There are two contradictory realities that exist in our lives, and in the lives of most everyone we know.
Reality #1: I am a broken and messy human being.
Reality #2: I pretend that I am not broken and messy.
For most of us, we value giving off an image of togetherness. We do not want others thinking poorly of us, we do not want others looking down on us, we do not want others judging us. We often put up a facade of “togetherness” when people ask us things like, “How are you?” We say, “I’m good,” or “doing well.”
When things aren’t “good” we don’t tend to tell people. Usually, when someone does respond to such questions honestly, we don’t know what to do. If we ask someone, “How are you?” and they say something to the effect of, “I’m actually pretty terrible today, because ….(fill in the blank)” we don’t typically know how to comfort them.
I tend to think this lack of preparedness to comfort others comes from the fact that we do not know how to comfort ourselves. Instead of being honest with ourselves and with others about our own struggles, we have become professionals at hiding, polishing, and decorating over the messes in our lives. And when we’re confronted with either our own mess or another’s mess, we don’t really know how to respond.
-We’re All Broken.
-In the book of Psalms, we hear and learn the language of self-expression. The Bible is kind in that it shows and teaches us how to be human. Some of the very things that come most “naturally” to us are really things that make us less human; they dehumanize us.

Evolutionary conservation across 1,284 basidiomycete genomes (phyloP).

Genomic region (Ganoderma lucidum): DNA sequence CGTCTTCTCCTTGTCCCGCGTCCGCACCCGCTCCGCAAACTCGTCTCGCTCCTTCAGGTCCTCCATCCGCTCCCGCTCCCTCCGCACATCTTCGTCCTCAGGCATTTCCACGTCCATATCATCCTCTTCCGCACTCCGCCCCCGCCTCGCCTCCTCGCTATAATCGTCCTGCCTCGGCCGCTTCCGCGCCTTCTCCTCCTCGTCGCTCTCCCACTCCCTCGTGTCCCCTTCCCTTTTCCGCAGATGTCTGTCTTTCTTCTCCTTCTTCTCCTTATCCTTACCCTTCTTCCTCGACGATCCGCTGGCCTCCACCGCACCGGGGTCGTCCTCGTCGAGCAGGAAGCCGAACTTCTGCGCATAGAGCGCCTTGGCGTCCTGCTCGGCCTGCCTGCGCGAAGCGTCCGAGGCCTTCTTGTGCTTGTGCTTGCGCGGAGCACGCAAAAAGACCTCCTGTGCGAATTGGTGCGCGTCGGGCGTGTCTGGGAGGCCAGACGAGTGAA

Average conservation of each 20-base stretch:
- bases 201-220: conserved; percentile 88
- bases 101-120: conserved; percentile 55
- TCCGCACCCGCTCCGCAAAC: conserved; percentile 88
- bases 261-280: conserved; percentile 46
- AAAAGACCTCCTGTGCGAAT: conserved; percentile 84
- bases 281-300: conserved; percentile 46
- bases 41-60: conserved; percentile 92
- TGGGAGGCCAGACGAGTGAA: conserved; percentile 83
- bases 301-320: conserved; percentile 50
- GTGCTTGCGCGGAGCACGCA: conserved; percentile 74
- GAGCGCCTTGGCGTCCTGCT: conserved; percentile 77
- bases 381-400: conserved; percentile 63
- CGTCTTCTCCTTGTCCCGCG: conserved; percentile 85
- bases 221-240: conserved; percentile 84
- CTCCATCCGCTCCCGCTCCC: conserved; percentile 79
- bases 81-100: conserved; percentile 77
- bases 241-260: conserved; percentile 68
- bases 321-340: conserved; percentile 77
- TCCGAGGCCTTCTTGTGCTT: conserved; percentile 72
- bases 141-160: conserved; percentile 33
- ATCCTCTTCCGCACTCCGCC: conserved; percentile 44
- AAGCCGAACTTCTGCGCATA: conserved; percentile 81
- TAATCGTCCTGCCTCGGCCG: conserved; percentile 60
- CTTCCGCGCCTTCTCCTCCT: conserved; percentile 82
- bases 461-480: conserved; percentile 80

For example, when we sin, we often hide it, we don’t talk about it, we do not confess to another Christian, and we certainly do not want anyone finding out about it without our permission. This is our “natural” response because “if others know that we sin, they will look down on us.“ That’s what we think at least; and so we hold it in.
But listen to how David speaks of holding in his sin… “For when I kept silent, my bones wasted away through my groaning all day long. For day and night your hand was heavy upon me;
my strength was dried up as by the heat of summer.” (Psalm 32:3-4)
Sound familiar? Have you been there? Are you there now?
One of my favorite Christian writers talks about it like this…
“Sin demands to have a man [or woman] by himself. It withdraws him from the community [of Christians]. The more isolated a person is, the more destructive will be the power of sin over him, and the more deeply he becomes involved in it, the more disastrous his isolation. Sin wants to remain unknown. It shuns the light. In the darkness of the unexpressed it poisons the whole being of a person.” (D. Bonhoeffer, Life Together, 112).
Did you catch what he said? The more isolated you are in your sin, the more destruction you will endure. Far from being helpful, hiding our sin and brokenness just causes us more and more pain and harm. Hiding our brokenness breaks us even more...it dehumanizes us.
Going back to Psalm 32, David offers us counsel for how to actually deal with our brokenness. He writes,
“I acknowledged my sin to You, and I did not cover my iniquity; I said, “I will confess my transgressions to the LORD,” and You forgave the iniquity of my sin. Selah.